- In dim light, remove the paper from the printing frame and put into a tray of water – preferably use distilled or purified water for the first rinse. Use gloves and be careful how you dispose of this first rinse in particular as it will contain most of the silver nitrate. If possible it should be added to your normal waste fixer for recycling. Later rinses will have much lower silver content. Agitate for about a minute before pouring off, and repeat several times (using tap water for these later rinses.)
Paris XIIe, © Peter Marshall, 1988. Gold toned salt print.
- If your image is successful, you may wish to gold tone at this stage. Prints with developed edges are often trimmed to avoid waste of gold toner. You will find instructions for gold toning in books dealing with alternative photographic processes. As you may expect, it adds considerable expense. Gold toning was a later development not use by Talbot. I’d suggest you leave it until you have gained some experience in the process. Gold toning changes the image colour (not always for the better) and improves image stability.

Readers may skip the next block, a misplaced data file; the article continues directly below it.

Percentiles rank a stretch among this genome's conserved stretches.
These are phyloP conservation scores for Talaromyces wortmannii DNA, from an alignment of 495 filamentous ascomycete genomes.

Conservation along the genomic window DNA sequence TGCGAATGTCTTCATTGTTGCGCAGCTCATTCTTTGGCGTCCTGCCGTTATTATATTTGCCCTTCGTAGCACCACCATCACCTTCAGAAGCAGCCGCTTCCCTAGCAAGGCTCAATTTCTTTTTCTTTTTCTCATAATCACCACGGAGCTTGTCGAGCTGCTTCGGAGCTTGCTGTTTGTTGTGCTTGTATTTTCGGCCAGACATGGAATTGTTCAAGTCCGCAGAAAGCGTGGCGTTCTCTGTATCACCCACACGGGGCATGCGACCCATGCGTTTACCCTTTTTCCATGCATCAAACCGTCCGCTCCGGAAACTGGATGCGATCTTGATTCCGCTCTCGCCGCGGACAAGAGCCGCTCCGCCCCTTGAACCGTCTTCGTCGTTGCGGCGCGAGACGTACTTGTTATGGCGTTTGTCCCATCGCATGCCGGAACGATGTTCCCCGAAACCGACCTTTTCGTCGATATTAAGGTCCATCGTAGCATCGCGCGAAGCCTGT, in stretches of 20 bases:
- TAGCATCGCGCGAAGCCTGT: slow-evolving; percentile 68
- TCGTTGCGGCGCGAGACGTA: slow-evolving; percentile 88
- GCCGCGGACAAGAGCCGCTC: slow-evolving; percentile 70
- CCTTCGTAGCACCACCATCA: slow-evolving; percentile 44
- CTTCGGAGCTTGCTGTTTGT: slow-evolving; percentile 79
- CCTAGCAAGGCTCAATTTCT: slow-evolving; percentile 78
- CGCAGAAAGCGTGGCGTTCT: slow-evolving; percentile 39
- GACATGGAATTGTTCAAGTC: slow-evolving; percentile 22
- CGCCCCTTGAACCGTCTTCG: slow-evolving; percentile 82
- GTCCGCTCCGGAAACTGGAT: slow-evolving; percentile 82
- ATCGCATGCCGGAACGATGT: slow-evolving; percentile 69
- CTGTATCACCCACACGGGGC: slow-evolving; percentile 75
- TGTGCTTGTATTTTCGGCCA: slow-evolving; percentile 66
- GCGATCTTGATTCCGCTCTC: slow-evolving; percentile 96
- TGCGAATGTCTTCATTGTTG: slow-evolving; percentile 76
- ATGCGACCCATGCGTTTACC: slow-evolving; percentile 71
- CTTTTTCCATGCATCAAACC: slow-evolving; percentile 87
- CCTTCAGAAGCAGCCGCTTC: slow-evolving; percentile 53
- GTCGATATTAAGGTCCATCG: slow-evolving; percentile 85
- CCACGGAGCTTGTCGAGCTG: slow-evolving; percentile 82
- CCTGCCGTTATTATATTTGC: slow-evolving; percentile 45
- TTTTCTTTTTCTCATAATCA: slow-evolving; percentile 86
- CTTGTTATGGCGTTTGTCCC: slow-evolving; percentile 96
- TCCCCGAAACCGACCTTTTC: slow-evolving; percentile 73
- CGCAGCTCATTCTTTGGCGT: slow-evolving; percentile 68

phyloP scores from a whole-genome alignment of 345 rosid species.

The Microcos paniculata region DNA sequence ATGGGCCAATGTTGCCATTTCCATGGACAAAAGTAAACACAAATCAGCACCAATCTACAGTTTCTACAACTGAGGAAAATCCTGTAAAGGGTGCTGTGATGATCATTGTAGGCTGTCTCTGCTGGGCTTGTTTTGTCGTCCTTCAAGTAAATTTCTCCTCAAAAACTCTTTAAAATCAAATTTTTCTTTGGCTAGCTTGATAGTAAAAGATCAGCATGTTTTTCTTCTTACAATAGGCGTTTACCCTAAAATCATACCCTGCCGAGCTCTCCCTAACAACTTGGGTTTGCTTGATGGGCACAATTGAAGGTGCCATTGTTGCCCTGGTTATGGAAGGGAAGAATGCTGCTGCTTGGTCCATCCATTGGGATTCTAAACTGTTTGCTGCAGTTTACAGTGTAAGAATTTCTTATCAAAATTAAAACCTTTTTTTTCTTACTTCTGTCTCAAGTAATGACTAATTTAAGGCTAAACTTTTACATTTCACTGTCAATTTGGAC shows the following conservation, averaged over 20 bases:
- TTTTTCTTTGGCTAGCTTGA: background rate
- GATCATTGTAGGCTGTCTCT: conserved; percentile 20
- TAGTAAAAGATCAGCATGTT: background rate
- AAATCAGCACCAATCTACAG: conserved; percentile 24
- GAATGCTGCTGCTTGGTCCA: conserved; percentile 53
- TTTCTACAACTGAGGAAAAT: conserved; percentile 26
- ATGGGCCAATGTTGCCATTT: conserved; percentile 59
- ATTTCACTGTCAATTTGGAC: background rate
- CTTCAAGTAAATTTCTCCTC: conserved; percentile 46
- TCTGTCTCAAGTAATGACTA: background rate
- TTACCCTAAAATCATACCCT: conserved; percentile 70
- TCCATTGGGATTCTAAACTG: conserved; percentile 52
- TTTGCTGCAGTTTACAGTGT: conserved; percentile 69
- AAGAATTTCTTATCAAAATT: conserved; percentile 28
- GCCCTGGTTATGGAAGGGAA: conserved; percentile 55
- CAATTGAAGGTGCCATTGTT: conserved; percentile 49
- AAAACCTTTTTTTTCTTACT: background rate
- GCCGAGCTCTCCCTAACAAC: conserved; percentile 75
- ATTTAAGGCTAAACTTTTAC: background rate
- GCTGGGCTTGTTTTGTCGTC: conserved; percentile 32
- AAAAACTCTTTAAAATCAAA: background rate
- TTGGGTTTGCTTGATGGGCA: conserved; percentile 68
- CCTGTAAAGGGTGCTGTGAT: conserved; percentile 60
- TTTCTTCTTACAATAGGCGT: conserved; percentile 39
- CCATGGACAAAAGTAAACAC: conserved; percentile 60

- For prints that can be displayed and last, you should fix using hypo.If you are interested in following Talbot’s methods, you will find his instructions in various sources, including Beaumont Newhall’s ‘Photography: Essays and Images‘. Talbot does not appear to have washed his early prints either before or after ‘fixing’. For prints that will last longer, fix using a solution of 25 gm (1 ounce) of hypo crystals in 500ml of water with a pinch of soda (sodium carbonate) added. You can also use normal print fixer, diluted perhaps twice as much as usual, but this will alter image colour more and also remove more of the highlights. Fix for up to 5 minutes, keeping a careful watch on the highlights and remove the print and wash immediately if these start to disappear.
- Wash for around an hour in occasional changes of water and then hang to dry.
Various books have been written with methods for making salted paper prints in the more than one hundred and sixty years since they were introduced.